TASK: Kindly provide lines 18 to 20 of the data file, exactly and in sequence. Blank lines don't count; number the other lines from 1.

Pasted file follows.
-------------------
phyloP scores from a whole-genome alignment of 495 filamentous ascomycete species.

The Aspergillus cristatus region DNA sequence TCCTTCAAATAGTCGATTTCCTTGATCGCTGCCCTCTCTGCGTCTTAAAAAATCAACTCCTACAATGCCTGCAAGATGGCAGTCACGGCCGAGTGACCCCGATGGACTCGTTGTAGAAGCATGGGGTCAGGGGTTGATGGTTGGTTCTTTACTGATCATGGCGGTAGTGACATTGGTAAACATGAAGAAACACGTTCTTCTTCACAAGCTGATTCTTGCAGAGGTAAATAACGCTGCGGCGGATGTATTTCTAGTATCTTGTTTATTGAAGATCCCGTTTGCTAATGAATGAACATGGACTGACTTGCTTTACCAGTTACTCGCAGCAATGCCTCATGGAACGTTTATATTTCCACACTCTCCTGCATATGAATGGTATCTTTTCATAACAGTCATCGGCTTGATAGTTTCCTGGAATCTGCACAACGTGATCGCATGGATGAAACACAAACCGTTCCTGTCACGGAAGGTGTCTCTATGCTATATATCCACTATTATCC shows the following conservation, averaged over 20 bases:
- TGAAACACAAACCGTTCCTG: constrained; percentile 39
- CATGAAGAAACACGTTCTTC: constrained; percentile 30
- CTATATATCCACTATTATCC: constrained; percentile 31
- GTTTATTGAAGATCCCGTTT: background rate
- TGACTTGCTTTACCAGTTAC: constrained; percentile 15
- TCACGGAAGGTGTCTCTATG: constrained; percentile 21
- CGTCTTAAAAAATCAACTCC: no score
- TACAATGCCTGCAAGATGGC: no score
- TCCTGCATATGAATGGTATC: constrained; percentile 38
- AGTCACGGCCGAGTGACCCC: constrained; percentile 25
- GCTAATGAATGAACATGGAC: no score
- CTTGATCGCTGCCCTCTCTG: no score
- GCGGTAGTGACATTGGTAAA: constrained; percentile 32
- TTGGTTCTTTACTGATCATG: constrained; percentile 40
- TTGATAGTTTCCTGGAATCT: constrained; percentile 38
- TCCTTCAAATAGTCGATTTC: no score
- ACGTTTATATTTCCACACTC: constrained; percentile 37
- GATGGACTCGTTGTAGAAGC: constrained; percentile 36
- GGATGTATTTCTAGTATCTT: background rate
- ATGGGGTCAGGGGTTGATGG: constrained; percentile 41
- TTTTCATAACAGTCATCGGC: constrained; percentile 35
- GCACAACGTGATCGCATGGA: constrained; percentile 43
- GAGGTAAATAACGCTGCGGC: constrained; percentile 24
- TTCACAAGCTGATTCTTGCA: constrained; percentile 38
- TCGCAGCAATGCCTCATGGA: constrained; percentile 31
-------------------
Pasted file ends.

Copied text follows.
- TCCTTCAAATAGTCGATTTC: no score
- ACGTTTATATTTCCACACTC: constrained; percentile 37
- GATGGACTCGTTGTAGAAGC: constrained; percentile 36